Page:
The Abergele conveyancing firm handling our Abergele conveyancing has identified a discrepancy when comparing the information in the valuation survey and what is in the title deeds. My lawyer has advised that he is obliged to ensure that the bank is OK with this discrepancy and is still content to lend. Is my conveyancer’s approach legitimate?
Your solicitor must comply with the UK Finance Lenders’ Handbook specifications which do require that your lawyer disclose any incorrect assumptions in the lender’s valuation report and the legal papers. Should you refuse to allow your lawyer to make the appropriate notification then your lawyer will have no choice but to discontinue acting for both parties.
Is it necessary during the course of the conveyancing process to visit the offices of the solicitor to execute the mortgage deed? If so, I will appoint a lawyer who conducts conveyancing in Abergele so that I can pop in to their offices when needed.
Nowadays conveyancing panel lawyers for lenders undertake the vast majority of work via Royal Mail, e-mail or over phone calls. This means that they can undertake the legal work for your home move no matter where you live in the country. However you should see if you can still book an appointment to visit conveyancing lawyer if you prefer.
I am buying my first flat in Abergele with a mortgage from Godiva Mortgages Ltd. The builders refused to budge the price so I negotiated five thousand pounds worth of additionals instead. The sale representative advised me not inform my lawyer about this side-deal as it would affect my mortgage with Godiva Mortgages Ltd. Is this normal?.
All lenders require a Disclosure of Incentives Form from the builder of any new build, converted or renovated property, It is available online from the Lenders’ Handbook page on the CML website. CML form is completed and handed to the lender's surveyor when the inspection is done.
Lenders have different policies on incentives. Some accept none at all, cash or physical, while others will accept cash incentives up to 5%.
Hard to understand why the representative of a builder would be suggesting you withold information from a solicitor when all this will be clearly visible on forms the builder has to supply to its solicitor, the buyer's solicitor and the surveyor.
I was advised by numerous selling agents in Abergele to select a conveyancer using your seach tool. Is there a financial incentive for Estate Agents to market your lawyers over alternative conveyancing organisations?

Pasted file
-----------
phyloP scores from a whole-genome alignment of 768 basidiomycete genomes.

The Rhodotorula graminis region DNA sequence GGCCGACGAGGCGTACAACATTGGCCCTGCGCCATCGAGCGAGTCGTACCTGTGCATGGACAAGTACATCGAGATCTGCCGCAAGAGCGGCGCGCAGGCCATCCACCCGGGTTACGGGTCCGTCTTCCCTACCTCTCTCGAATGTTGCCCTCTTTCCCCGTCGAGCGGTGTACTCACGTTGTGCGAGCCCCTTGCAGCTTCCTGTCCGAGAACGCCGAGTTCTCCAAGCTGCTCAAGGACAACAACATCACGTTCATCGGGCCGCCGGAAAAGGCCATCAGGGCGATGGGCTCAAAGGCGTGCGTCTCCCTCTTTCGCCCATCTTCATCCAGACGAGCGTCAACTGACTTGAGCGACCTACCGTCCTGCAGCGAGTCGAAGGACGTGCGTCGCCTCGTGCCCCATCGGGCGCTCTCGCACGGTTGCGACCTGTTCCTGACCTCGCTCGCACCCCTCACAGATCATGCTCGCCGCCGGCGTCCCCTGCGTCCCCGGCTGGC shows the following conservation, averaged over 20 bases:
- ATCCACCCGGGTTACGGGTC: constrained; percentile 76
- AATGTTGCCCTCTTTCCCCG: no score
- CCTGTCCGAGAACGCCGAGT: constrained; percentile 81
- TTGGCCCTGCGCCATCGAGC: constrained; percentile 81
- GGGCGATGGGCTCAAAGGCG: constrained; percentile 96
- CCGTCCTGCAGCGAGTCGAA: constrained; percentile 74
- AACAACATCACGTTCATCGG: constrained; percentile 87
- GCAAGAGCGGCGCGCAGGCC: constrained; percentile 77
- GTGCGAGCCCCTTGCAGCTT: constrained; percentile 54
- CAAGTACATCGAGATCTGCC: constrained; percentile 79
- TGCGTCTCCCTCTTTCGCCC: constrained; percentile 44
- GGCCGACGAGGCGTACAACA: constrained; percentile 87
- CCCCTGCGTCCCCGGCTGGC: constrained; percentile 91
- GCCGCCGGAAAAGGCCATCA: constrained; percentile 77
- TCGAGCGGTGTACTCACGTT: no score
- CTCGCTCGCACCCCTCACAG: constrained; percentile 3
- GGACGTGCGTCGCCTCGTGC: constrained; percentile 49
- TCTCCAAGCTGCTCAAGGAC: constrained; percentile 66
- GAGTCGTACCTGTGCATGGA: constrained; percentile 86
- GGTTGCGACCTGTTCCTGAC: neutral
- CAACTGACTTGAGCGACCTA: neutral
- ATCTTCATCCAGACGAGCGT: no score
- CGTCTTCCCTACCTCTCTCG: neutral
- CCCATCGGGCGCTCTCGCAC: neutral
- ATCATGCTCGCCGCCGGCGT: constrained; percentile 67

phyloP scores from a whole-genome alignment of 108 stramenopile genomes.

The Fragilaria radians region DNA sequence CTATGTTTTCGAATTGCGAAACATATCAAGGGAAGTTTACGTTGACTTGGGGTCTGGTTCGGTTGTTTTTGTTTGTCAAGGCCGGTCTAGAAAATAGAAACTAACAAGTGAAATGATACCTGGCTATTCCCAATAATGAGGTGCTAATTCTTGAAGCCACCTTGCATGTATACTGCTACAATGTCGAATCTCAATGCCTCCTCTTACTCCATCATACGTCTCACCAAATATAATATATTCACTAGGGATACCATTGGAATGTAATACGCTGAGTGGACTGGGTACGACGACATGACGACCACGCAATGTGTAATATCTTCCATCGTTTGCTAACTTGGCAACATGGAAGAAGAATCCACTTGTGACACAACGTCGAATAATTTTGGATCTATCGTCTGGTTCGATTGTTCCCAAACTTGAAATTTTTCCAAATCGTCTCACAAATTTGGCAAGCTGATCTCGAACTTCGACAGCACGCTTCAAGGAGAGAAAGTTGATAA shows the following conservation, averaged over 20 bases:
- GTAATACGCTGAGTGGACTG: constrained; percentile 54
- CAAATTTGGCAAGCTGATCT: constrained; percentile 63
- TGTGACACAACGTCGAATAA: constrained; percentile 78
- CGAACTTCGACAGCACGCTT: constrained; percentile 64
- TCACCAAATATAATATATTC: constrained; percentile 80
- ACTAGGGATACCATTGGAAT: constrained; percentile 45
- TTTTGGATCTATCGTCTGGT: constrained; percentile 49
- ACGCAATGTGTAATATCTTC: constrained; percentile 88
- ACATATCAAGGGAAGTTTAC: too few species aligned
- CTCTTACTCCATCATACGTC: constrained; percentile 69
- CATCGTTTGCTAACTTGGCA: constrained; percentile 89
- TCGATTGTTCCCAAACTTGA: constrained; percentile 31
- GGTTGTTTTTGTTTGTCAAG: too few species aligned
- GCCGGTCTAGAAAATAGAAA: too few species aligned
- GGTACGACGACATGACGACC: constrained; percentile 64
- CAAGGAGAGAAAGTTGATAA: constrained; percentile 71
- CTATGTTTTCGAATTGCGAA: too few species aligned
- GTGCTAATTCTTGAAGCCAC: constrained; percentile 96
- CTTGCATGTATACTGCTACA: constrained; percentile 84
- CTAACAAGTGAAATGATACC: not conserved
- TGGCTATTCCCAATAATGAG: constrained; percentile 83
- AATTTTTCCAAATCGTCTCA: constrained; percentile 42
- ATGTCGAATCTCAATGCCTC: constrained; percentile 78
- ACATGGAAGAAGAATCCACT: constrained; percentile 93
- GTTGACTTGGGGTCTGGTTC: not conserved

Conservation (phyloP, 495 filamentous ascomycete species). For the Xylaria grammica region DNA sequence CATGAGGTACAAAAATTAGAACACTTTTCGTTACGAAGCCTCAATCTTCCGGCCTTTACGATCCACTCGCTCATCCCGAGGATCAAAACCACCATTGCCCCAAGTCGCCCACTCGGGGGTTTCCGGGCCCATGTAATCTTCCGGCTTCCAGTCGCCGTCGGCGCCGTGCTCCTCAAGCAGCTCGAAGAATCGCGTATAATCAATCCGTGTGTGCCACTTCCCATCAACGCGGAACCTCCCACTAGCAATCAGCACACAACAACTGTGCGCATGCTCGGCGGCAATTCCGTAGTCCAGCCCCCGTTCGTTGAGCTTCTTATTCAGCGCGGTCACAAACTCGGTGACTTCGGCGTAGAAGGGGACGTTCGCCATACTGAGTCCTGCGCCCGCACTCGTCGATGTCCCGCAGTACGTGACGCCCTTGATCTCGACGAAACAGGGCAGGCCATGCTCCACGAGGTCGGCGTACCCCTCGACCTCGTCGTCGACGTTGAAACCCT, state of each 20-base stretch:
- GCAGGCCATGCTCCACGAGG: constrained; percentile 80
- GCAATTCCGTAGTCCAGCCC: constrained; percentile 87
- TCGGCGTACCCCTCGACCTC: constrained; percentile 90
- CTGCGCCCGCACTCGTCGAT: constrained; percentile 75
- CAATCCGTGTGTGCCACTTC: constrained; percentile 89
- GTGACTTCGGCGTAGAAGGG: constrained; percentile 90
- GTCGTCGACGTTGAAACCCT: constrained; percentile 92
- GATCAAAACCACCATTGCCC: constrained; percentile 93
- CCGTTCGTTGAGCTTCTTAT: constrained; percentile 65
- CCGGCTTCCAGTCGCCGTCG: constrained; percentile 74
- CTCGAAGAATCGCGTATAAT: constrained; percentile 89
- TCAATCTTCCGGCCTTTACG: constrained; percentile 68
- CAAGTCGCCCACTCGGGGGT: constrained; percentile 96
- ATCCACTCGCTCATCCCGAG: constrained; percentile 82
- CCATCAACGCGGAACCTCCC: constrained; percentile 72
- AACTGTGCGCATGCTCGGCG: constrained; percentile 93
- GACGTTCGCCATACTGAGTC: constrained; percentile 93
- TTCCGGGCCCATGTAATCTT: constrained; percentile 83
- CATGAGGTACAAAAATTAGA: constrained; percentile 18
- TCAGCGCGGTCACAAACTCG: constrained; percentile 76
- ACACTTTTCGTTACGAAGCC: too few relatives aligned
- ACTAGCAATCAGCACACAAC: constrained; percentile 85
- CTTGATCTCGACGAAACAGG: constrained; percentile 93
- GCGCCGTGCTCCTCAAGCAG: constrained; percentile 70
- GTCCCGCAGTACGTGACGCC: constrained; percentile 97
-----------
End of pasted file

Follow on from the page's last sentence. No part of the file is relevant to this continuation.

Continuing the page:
We don’t give any commission for directing people our way. We thought it would be too underhand a fee because a client could think, ‘Why is the agent getting a kickback? Why aren’t I getting any benefit too?’ We would prefer to grow our business on genuine recommendations.
What advice can you give us when it comes to choosing a Abergele conveyancing practice to carry out our lease extension conveyancing?
When appointing a solicitor for lease extension works (regardless if they are a Abergele conveyancing firm) it is imperative that he or she should be familiar with the legislation and specialises in this area of work. We recommend that you speak with several firms including non Abergele conveyancing practices prior to instructing a firm. Where the conveyancing practice is ALEP accredited then so much the better. The following questions might be helpful:
How experienced is the practice with lease extension legislation? What are the charges for lease extension work?
I inherited a leasehold flat in Abergele, conveyancing formalities finalised half a dozen years ago. Can you give me give me an indication of the likely cost of a lease extension? Corresponding properties in Abergele with a long lease are worth £207,000. The ground rent is £60 invoiced annually. The lease ends on 21st October 2079
With 57 years unexpired we estimate the price of your lease extension to range between £28,500 and £33,000 as well as legals.
The figure above a general guide to costs for extending a lease, but we cannot give you the actual costs without more comprehensive investigations. Do not use this information in a Notice of Claim or as an informal offer. There may be other concerns that need to be considered and you obviously should be as accurate as possible in your negotiations. You should not take any other action placing reliance on this information before seeking the advice of a professional.